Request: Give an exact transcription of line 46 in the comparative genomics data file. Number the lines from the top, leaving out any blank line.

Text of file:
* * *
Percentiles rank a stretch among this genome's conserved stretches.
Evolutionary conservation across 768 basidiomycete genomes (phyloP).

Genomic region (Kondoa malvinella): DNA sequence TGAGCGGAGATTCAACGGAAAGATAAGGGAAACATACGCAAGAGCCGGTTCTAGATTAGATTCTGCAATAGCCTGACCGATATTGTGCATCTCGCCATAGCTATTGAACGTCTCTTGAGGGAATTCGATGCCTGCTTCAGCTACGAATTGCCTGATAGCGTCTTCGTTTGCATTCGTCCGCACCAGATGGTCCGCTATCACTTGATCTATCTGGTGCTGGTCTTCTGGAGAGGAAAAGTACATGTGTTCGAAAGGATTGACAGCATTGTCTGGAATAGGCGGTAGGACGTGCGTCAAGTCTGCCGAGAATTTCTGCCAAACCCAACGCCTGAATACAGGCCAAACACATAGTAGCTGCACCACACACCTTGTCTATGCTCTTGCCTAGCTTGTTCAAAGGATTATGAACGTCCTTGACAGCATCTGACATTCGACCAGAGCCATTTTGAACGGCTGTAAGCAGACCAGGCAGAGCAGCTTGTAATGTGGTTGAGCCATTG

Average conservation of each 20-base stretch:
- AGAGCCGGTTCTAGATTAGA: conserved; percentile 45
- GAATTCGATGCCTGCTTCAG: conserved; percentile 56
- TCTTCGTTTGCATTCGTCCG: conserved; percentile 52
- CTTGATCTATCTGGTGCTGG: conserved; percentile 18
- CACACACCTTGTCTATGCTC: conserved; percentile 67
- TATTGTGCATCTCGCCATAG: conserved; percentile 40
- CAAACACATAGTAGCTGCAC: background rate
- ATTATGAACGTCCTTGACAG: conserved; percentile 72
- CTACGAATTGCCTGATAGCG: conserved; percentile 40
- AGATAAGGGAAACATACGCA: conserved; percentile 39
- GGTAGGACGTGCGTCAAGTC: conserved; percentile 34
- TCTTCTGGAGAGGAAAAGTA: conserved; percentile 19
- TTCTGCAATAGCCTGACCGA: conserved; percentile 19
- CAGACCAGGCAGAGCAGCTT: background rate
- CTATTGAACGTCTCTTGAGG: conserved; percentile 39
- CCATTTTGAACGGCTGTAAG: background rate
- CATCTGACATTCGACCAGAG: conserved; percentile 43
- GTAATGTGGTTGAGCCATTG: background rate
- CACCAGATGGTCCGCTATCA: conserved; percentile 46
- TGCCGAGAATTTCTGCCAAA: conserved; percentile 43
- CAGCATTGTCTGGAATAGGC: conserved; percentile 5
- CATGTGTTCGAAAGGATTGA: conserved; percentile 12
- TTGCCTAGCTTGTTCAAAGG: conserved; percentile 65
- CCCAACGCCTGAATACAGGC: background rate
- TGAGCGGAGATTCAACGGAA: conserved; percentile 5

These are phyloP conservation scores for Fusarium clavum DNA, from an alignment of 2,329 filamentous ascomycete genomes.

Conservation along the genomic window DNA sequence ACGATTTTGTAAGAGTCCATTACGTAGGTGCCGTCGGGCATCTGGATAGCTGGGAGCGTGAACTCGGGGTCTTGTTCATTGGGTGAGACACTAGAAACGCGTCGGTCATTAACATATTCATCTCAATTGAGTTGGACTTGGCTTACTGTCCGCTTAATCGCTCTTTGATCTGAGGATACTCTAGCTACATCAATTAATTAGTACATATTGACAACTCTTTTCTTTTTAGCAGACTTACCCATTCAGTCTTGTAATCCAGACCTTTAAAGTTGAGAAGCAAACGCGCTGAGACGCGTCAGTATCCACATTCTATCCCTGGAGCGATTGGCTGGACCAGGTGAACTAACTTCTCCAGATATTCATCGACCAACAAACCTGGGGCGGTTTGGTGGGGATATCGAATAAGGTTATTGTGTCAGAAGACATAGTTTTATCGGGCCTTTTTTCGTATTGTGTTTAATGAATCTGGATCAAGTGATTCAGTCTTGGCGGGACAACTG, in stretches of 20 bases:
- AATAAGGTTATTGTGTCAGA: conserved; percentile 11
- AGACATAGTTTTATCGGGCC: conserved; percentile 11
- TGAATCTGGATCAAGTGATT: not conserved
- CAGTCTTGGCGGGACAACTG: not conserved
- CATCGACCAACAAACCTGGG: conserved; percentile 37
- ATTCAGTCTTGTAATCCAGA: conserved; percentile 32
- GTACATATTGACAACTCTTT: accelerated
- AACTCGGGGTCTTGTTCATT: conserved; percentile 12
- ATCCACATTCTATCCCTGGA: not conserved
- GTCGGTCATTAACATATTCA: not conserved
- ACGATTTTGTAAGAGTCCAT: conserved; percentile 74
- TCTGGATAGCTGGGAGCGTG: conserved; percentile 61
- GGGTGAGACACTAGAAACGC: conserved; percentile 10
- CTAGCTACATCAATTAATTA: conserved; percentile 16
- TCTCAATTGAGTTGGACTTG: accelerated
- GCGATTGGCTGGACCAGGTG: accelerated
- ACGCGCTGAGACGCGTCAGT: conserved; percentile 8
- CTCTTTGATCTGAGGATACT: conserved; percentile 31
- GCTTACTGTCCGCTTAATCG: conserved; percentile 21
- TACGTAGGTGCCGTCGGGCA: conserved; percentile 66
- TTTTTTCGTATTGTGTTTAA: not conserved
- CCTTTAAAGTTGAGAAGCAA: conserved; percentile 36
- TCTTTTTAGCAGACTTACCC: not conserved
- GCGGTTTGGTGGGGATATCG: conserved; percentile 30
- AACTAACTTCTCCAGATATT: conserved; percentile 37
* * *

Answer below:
- TCTCAATTGAGTTGGACTTG: accelerated